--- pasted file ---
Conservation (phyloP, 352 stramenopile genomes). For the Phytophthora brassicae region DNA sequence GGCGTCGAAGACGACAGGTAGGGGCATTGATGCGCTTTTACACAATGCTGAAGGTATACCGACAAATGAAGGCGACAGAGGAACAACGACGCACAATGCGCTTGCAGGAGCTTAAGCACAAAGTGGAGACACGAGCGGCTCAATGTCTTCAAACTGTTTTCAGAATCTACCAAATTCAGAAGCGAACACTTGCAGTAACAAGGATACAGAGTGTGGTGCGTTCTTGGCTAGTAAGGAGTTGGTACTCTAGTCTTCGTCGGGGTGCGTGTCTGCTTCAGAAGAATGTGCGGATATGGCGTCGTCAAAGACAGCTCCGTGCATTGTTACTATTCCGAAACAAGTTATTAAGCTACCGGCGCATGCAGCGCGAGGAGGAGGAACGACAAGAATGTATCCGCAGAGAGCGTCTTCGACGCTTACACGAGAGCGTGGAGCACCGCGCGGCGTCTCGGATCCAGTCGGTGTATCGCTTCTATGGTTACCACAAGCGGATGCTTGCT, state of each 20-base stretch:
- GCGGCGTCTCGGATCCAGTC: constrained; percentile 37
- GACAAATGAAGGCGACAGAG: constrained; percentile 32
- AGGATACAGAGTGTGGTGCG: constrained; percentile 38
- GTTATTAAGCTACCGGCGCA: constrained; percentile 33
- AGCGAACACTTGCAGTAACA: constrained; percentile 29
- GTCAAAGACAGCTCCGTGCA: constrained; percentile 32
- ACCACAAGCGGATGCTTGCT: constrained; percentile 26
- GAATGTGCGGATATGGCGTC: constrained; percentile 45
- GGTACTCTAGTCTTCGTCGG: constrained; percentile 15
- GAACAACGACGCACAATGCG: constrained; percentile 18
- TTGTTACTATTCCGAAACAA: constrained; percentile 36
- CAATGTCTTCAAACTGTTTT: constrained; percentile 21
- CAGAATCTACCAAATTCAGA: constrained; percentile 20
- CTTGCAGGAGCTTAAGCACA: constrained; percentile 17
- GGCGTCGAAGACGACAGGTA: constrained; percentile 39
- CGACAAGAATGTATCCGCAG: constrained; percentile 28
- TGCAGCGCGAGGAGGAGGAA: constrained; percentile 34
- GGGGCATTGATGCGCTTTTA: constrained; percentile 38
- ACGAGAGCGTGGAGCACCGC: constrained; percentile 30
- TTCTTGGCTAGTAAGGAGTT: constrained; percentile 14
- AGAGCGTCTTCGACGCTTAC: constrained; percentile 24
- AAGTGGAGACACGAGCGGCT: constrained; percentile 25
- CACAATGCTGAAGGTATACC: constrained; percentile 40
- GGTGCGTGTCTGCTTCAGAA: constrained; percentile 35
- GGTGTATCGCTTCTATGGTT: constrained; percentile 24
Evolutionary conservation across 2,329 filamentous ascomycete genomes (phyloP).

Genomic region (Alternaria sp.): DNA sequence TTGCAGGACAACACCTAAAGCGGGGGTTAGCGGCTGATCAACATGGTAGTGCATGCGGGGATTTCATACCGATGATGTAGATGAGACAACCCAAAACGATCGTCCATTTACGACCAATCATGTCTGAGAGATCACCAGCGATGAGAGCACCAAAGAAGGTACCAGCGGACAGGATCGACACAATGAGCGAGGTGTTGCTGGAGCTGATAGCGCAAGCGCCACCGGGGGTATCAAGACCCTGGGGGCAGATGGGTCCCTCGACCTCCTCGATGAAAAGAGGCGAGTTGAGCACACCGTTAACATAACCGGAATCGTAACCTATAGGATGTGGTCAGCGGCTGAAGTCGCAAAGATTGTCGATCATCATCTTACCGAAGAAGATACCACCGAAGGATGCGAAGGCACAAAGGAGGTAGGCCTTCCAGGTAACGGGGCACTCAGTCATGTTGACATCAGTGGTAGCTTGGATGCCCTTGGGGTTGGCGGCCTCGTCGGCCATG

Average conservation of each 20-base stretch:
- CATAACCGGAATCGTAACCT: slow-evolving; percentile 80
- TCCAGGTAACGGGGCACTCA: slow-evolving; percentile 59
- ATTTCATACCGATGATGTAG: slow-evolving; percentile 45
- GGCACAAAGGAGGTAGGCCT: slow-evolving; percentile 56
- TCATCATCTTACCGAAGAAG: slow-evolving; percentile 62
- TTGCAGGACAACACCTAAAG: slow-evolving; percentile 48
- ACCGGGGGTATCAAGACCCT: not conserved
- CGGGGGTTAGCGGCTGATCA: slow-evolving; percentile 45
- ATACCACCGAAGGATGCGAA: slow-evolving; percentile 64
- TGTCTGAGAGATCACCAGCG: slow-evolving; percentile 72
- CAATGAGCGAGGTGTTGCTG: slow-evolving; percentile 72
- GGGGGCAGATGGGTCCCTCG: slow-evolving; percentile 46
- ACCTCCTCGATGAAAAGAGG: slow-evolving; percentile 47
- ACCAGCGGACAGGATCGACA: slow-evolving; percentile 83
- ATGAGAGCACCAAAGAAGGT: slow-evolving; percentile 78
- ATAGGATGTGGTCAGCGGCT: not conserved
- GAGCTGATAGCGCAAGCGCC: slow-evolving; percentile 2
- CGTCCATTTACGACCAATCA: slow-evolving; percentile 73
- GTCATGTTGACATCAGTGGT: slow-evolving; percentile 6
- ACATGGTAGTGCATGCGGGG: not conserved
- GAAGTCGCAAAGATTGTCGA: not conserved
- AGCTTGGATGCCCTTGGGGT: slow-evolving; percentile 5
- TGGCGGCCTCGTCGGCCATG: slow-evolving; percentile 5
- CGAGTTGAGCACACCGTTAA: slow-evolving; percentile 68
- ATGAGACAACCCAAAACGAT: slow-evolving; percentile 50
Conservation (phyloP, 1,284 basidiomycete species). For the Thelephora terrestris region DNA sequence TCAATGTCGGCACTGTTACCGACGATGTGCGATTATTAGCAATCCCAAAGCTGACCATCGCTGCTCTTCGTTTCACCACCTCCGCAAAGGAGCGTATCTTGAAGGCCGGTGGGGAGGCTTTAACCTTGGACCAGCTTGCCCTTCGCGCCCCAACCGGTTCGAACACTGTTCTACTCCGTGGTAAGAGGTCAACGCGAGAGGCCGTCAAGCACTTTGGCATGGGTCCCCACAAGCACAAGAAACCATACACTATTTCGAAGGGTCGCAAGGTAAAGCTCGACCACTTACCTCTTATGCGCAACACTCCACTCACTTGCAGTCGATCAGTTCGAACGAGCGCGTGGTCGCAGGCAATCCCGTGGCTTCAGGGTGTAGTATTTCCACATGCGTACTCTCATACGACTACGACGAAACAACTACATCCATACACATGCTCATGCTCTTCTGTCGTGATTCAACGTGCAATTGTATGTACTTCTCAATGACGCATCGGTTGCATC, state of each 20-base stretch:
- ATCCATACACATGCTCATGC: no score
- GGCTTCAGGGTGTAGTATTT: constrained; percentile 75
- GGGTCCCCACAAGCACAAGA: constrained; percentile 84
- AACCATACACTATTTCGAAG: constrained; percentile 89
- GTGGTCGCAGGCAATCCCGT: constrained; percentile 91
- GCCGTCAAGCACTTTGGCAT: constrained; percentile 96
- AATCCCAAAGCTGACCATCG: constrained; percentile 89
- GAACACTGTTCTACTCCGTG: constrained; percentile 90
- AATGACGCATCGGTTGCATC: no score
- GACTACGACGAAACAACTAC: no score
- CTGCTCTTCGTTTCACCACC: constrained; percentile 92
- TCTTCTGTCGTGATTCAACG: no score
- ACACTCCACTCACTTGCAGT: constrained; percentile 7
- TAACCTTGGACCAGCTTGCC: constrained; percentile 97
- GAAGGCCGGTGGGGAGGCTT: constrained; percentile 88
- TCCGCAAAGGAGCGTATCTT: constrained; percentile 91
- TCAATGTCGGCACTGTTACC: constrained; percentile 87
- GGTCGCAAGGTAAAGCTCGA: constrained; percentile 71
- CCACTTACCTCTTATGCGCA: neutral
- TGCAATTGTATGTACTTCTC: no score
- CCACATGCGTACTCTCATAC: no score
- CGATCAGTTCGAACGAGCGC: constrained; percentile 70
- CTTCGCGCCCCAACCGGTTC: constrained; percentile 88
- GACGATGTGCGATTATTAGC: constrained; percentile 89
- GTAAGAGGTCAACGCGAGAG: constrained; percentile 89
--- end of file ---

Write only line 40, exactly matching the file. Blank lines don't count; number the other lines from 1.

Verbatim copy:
- CAATGAGCGAGGTGTTGCTG: slow-evolving; percentile 72